This January the Scottish Government published its policy paper on Scotland’s future outside the EU: Scotland’s Place in Europe: People, Jobs and Investment.
It is a remarkable document. It claims that unless Scotland is able to stray in the EU Single Market wages will fall by £2,000 every year to 2030, Scotland’s strong productivity growth will be reversed, GDP will fall by almost 10 per cent, 80,000 jobs will be lost and Scotland’s population will shrink to such an extent there will be insufficient resource to care for the old and sick.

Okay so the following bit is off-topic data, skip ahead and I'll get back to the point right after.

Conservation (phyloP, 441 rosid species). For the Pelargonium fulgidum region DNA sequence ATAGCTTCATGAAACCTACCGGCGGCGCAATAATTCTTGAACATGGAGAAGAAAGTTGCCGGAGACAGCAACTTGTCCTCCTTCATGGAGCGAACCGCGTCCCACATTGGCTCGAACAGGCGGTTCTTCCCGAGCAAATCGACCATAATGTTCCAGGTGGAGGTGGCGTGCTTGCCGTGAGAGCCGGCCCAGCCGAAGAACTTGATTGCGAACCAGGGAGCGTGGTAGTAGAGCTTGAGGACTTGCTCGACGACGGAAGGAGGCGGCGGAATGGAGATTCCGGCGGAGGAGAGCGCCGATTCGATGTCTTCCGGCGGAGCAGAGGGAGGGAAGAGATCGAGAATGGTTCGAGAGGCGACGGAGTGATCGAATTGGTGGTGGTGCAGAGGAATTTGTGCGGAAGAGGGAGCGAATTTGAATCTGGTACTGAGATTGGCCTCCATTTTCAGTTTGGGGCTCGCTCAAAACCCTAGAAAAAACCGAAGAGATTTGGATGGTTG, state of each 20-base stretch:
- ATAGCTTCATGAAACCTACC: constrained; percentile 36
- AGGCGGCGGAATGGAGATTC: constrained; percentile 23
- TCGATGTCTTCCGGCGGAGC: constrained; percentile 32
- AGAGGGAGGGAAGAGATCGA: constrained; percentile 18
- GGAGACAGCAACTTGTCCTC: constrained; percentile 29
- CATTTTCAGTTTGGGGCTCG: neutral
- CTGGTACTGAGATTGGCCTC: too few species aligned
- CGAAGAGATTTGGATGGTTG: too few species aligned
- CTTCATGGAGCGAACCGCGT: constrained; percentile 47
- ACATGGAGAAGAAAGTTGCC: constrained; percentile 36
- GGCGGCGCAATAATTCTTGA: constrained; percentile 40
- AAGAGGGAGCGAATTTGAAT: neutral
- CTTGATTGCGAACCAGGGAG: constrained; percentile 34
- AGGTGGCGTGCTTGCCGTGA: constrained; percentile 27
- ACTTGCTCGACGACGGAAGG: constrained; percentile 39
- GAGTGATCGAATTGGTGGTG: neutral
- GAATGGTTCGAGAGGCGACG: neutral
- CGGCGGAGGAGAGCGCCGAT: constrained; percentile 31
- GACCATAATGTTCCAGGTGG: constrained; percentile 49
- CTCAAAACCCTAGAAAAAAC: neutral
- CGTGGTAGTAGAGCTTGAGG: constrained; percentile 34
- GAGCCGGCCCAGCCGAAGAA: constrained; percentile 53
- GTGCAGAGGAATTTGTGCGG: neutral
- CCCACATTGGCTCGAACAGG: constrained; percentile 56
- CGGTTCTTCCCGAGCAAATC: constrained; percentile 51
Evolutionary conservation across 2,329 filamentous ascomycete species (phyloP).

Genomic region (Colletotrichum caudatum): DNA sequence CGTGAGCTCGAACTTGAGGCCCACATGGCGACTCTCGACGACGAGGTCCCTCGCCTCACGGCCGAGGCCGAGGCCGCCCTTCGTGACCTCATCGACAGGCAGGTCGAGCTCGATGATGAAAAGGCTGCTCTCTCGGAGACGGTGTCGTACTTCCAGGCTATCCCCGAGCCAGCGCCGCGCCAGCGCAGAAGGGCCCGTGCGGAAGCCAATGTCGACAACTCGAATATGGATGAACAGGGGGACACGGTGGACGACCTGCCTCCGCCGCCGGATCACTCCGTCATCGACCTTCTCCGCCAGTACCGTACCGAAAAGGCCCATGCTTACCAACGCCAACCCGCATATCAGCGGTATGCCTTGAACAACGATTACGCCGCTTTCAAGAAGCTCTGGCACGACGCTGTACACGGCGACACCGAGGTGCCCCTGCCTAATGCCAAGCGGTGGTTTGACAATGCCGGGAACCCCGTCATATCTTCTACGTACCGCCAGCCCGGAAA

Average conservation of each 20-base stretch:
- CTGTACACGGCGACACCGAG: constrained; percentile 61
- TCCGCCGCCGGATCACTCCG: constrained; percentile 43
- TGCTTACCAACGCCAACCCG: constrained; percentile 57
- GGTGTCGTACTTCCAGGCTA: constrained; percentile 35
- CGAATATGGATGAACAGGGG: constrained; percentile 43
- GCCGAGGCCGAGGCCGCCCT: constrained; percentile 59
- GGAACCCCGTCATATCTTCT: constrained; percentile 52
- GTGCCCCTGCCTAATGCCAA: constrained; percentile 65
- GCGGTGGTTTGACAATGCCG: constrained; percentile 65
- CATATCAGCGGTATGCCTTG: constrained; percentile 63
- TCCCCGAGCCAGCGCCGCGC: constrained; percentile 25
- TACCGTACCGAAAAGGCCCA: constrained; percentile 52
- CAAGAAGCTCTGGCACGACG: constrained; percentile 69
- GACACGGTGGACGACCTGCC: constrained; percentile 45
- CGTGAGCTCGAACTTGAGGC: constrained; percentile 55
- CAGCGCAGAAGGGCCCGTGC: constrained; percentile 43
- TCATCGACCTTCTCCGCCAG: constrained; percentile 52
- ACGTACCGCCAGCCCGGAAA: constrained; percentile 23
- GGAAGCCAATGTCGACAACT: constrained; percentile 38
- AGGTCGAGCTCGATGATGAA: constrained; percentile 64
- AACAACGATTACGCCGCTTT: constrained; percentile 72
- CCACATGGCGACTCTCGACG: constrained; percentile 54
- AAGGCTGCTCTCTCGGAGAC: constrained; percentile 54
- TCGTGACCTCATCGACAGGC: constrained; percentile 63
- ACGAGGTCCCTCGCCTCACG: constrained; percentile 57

It claims that the EU represents an indispensable driver for growth and its Single Market holds the potential for even greater trade liberalisation, particularly in services and marketing, to the benefit of Scotland.
The document makes no mention of any aspect of the EU that anyone on the Left might find objectionable – its ban on state aid, its demand for fully marketised public procurement, its competition rules that prevent comprehensive public ownership or its hostility to collective bargaining.
The document’s most worrying feature, however, is its lack of realism. It is almost frightening that any government should be running a country on the basis of such ignorance. Scotland, it claims,